“The No. 1 thing we need to tackle is educating our institutions and conferences about this system,” said Lindsay Reeves, director of athletics at UNG. “Then, it’s figuring out how to make entering data in the system as easy as possible because of time constraints.”
The program is run by the NCAA Sport Science Institute in partnership with the Datalys Center for Sports Injury Research and Prevention, an independent nonprofit. It is designed to work with Datalys-certified Electronic Medical Records systems, which an estimated 70 percent of Division II schools already use on their campuses to report injury and illness data. Through that software, athletic trainers or physicians can take the extra step to share their data with the NCAA — a process estimated to take around 15-20 minutes per week, per sport.
But members of the task force are optimistic about progress in Division II.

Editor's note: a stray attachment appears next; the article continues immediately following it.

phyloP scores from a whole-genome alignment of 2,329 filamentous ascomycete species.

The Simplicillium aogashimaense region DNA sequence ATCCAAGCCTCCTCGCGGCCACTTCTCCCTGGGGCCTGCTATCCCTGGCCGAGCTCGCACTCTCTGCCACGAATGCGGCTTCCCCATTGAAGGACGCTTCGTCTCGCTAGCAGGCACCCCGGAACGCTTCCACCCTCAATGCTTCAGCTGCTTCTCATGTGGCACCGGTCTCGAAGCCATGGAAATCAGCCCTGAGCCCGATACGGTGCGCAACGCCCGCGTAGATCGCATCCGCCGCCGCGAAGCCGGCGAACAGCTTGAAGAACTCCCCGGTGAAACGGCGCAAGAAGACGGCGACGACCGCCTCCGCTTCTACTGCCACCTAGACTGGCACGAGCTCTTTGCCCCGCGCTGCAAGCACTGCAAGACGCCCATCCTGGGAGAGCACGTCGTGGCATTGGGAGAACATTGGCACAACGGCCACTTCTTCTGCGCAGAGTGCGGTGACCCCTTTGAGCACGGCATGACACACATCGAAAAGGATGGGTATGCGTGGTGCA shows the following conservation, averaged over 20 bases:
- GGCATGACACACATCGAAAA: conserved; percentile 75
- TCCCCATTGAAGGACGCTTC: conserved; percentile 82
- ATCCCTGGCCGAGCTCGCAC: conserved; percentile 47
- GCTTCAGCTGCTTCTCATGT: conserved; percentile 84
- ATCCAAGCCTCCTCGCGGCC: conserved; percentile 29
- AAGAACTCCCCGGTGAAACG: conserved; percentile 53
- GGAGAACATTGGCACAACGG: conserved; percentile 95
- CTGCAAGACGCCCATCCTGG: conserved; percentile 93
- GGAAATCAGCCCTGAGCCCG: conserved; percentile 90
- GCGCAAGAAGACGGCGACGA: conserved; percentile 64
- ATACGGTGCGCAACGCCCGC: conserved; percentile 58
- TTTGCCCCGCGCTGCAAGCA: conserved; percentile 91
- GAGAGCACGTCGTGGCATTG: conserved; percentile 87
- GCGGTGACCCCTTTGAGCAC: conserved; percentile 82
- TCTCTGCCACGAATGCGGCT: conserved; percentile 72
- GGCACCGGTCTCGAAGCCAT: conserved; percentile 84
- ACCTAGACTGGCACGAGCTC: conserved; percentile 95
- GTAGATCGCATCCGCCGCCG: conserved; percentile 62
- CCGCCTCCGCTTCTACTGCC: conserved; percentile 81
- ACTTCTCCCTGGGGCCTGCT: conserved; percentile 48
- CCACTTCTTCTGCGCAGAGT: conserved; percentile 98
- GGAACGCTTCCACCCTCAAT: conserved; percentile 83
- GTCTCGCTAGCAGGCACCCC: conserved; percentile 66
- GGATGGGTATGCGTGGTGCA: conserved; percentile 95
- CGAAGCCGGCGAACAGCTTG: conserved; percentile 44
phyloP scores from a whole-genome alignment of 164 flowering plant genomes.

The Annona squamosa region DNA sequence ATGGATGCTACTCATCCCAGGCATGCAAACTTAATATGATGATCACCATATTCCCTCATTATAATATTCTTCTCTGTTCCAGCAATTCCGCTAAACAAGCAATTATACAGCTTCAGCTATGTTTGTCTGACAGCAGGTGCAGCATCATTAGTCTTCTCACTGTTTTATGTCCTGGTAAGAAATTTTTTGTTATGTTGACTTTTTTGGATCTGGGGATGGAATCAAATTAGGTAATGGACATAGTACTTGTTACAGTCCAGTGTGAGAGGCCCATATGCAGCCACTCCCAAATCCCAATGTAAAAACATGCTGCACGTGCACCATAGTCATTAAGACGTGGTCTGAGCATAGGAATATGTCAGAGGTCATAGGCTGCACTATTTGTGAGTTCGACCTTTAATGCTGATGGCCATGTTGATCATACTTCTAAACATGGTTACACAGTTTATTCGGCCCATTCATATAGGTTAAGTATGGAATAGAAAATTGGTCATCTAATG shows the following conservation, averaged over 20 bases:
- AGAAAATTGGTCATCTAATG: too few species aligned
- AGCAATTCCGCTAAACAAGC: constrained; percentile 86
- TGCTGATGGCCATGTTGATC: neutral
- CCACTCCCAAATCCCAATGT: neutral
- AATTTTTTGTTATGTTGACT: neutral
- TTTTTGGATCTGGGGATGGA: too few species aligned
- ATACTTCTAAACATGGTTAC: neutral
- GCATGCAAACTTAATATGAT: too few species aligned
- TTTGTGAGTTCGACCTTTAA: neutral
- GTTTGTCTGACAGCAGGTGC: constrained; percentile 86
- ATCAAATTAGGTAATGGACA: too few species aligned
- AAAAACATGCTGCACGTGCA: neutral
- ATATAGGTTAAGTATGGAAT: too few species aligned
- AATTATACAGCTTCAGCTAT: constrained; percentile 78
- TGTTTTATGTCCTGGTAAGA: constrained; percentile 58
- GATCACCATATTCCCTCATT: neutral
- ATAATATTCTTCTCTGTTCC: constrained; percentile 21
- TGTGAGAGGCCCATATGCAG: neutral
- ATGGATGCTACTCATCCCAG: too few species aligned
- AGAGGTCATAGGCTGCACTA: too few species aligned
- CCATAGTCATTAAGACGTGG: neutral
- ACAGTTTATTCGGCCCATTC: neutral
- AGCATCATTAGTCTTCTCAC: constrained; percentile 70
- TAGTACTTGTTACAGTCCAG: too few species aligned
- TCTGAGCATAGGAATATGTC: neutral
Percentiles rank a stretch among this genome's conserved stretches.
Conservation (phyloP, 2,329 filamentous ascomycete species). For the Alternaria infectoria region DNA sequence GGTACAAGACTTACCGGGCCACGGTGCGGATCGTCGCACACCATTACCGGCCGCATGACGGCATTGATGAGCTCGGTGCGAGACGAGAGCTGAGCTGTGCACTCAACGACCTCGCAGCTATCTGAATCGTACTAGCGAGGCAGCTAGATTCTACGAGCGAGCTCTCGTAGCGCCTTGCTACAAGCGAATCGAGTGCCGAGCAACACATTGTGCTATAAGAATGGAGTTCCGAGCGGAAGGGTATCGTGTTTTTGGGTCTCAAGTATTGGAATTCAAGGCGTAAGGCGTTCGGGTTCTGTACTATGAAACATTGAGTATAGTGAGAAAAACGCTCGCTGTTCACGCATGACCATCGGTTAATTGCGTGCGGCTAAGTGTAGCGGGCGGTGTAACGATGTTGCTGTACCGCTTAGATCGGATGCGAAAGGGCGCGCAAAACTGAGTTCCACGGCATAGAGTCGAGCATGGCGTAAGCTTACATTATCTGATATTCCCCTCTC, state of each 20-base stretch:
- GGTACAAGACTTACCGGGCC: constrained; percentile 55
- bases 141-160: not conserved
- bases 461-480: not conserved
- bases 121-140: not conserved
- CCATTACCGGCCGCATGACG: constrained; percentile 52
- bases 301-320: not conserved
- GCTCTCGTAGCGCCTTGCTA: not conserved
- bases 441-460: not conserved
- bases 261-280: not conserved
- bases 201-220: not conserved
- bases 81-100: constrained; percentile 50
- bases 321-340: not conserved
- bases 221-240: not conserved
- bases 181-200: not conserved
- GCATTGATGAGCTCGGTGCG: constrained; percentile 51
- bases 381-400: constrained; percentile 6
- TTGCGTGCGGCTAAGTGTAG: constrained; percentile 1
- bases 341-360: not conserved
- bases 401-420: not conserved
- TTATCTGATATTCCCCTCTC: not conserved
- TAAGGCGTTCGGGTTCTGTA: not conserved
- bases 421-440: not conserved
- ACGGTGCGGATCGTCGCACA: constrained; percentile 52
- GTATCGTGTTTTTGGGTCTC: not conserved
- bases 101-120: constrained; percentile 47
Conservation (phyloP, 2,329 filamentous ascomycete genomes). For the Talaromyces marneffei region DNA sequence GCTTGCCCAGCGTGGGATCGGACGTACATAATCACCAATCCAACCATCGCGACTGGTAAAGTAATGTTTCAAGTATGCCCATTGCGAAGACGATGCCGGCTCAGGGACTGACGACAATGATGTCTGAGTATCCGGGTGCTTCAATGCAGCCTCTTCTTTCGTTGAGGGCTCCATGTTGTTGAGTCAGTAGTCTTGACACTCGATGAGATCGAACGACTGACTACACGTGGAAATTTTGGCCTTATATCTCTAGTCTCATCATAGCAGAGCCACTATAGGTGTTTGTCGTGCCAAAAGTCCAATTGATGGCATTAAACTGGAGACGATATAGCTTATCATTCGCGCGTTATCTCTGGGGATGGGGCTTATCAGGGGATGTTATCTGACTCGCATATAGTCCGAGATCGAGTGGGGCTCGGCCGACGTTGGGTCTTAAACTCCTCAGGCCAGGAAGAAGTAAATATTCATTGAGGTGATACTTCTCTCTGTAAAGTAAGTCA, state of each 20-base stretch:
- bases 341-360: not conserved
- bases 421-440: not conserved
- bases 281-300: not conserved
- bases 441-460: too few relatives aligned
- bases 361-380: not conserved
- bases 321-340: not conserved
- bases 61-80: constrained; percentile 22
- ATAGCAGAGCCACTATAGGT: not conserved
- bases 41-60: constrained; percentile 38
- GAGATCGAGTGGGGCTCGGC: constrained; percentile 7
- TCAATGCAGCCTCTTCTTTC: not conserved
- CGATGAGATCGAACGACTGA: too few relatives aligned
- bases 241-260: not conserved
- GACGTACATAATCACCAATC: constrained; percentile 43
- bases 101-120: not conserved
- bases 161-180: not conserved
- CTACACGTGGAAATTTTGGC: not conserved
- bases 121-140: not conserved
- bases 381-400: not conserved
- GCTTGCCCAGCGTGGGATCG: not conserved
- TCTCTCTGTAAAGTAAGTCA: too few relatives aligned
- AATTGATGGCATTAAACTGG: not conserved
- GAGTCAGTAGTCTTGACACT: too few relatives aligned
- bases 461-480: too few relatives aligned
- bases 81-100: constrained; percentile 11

Reeves consulted with UNG’s head athletic trainer last year when she first heard about the Injury Surveillance Program. She learned the department didn’t submit student-athlete injury data to the NCAA, but the system they used to record data internally was compatible with the NCAA program. With that knowledge, the athletic trainers began participating in the program.
Reeves hopes more schools will do the same.
“If we can do anything to reduce and prevent injuries, keep our kids active on the playing field, and create a better college experience for them mentally, physically and emotionally,” Reeves said, “That is paramount.”